Making Thanksgiving Kid Friendly

If you are a parent or caregiver you know that meal times always have a potential for meltdowns. Here are ten tips to help you through Thanksgiving day and dinner to hopefully keep your little people happy!

1. Don’t miss nap time!

It might seem obvious now, but when we travel to another house, or get busy cooking in our own house sometimes we forget naps. Set an alarm on your phone so you don’t miss out on nap time. If you are visiting someone this year take a pack and play, baby carrier or even a favorite stuffed animal so your child will be more likely to sleep at a different house. Well rested kids are less fussy, and might be more amicable when it comes to dinner time.

2. Let them help.

We like to come up with at least one food the kids can make themselves. For my older kids it’s the family yeast rolls. They are learning a new tradition, but also helping to prepare the food. For my younger kids they could help with cookies, or rolling pigs in a blanket. There are all sorts of ideas on Pinterest for foods kids can make! A little pride in the dinner preparation can go a long way to helping them eat something new or different.

3. Have a fun table activity.

Sometimes dinner can take a while to finish up, or just the process of dishing the food can take some time. I always keep a set of dice on hand for my kids to play with while they wait for their plate, even in a restaurant. They can practice counting the dice, adding, multiplying and race each other. Another idea is to pick up a coloring tablecloth from Walmart. These keeps hands and brains busy while you put in the finishing touches.

4. Ask them to help plan the meal.

My kids don’t like ham or turkey, and honestly neither do I. I don’t make my kids eat the traditional proteins because I understand the dislike. Instead we talk about foods we do like and and make sure to bring those foods with us to Grandpa’s house. My oldest loves to bring deviled eggs, and sometimes he can be persuaded to make them. My younger kids would gladly live off chicken nuggets. I don’t mind stopping for some McDonald’s nuggets on the way if it means they will eat more than carbs and sugar for dinner and I won’t have to fight them to eat. I prefer stuffing made a certain way, so I sign up to bring it. We all have these food quirks and tend to sign up for things we like to make, your kids are the same as us adults!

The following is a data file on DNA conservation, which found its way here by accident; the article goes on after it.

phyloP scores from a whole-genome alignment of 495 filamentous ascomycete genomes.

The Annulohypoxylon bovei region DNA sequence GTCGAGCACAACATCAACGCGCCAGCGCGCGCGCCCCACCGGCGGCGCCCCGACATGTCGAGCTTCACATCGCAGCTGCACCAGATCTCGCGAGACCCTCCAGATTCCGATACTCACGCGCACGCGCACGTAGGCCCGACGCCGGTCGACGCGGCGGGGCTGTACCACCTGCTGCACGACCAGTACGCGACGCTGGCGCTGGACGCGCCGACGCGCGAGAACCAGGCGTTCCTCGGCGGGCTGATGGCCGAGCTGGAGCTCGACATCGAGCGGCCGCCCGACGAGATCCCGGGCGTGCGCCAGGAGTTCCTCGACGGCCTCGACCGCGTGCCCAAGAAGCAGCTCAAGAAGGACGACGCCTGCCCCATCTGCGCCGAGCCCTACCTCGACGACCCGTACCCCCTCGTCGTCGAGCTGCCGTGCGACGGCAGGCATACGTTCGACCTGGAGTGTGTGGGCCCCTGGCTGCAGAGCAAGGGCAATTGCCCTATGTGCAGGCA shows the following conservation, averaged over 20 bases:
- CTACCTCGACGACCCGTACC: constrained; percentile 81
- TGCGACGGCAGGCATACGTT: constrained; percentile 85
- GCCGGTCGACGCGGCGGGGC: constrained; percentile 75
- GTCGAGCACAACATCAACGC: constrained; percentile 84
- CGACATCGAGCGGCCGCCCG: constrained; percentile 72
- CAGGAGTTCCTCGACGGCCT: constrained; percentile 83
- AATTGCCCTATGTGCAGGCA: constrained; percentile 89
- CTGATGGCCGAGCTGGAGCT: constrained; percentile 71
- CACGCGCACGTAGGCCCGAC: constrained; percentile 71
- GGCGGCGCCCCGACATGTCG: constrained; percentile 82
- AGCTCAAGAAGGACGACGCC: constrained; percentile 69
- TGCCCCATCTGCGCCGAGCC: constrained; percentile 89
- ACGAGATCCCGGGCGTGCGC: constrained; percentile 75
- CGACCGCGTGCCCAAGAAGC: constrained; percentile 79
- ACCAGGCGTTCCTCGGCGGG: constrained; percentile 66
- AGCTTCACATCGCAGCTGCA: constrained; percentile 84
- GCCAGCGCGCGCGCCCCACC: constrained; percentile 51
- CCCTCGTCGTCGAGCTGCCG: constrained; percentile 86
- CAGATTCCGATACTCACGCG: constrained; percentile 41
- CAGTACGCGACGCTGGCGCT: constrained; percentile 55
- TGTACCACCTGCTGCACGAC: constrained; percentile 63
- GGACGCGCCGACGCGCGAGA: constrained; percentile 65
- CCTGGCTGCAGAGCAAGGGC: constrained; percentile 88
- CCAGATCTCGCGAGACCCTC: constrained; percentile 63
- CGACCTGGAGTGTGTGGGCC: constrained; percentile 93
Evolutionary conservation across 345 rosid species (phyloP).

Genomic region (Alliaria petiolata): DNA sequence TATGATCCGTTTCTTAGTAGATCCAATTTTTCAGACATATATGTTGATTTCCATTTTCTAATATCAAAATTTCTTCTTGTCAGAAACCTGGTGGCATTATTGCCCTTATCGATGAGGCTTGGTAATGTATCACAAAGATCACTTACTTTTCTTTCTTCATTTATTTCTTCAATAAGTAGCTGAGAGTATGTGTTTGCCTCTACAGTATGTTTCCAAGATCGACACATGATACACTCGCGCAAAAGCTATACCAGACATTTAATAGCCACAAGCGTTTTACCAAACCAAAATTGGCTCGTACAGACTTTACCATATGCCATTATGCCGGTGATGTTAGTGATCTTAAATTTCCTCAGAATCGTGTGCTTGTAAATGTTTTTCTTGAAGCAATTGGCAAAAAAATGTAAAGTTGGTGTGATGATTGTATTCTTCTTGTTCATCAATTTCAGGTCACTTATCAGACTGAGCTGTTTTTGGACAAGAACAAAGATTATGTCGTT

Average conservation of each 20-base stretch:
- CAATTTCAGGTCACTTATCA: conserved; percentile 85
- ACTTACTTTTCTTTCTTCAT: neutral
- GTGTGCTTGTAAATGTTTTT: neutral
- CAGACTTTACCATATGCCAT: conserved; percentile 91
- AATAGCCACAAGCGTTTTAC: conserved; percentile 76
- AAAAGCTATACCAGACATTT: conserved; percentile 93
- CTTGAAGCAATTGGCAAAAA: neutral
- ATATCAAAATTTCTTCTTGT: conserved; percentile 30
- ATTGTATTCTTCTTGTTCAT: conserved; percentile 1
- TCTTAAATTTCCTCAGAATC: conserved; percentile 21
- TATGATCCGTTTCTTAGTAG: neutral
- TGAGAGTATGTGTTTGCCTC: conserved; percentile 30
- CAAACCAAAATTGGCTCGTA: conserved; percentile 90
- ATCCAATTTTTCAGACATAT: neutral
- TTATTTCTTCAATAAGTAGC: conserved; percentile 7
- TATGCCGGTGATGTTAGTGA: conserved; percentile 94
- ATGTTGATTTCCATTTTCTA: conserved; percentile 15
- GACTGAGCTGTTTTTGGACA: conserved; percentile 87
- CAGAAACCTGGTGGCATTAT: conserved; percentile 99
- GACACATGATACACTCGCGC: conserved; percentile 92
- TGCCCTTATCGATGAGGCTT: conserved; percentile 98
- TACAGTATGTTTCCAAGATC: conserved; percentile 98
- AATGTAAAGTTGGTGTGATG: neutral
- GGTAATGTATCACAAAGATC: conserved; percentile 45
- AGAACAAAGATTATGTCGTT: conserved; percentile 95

5. B.Y.O.H. or bring your own highchair.

Don’t forget the things you would normally use when eating at home. Do you have a small child who needs a high chair? Maybe you can bring a small portable one instead of the giant one. Trust me, life is easier not holding the toddler at the dinner table. Same goes for dishes and cups. If your kids are used to using certain utensils, cups or plates take those with you! If you have created a routine at home continue that for Thanksgiving, keep things as familiar as possible.

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6. Keep up with your traditions.

Maybe you are staying home this year. Just because Thanksgiving is different you don’t need to let go of all your traditions. Find ways to alter your traditions to suit your needs this year. Normally we would all meet at my aunt’s house. This year, do to health concerns, we will be having a smaller dinner with my dad and facetiming with my aunt’s family. We will still get to talk and see the people we love, but in a different way. We might even make extra yeast rolls to drop off at their doorstep Thursday morning.

7. Make something familiar.

Have at least two familiar dishes on your table for the kids. On a table filled with things like artichoke, cranberry sauce and stuffing a simple bowl of mac & cheese could be a comfort to your kids and your picky eaters!

8. Don’t be afraid to try something different.

Maybe lasagna would suit your family’s palette more, or maybe even enchiladas; don’t be afraid to switch the menu up to your family’s favorites. Thanksgiving is about giving thanks, there is no rule book that says you have to have a turkey and sides for dinner. Consider making your Thanksgiving more about only having foods you all love. You could create a new tradition where everyone gets to pick a favorite food to add to the table.

9. Have a back up plan.

Have a plan if the turkey doesn’t thaw in time, if the dog takes off with the ham, or if a child spills the mashed potatoes. Go into the day knowing that disaster is possible, but it will all be ok if the meal goes to the dogs. You own emotional state is often reflected in your kids. If they feel chaos coming from you they are likely to project more chaos.

10. Praise your kids!

Give them positive reinforcement as the day goes on! “Thank you for being a big boy and letting me finish baking.” “I am so proud of you for trying that new food!” “It made my heart happy to see you be kind even when you didn’t like the brussel sprouts.” Thanksgiving is not a normal meal by any means, and breaks from routine can cause some turmoil for little bodies, don’t forget to tell them how good they are doing!

So here is my controversial question, do you call it stuffing or do you call it dressing?

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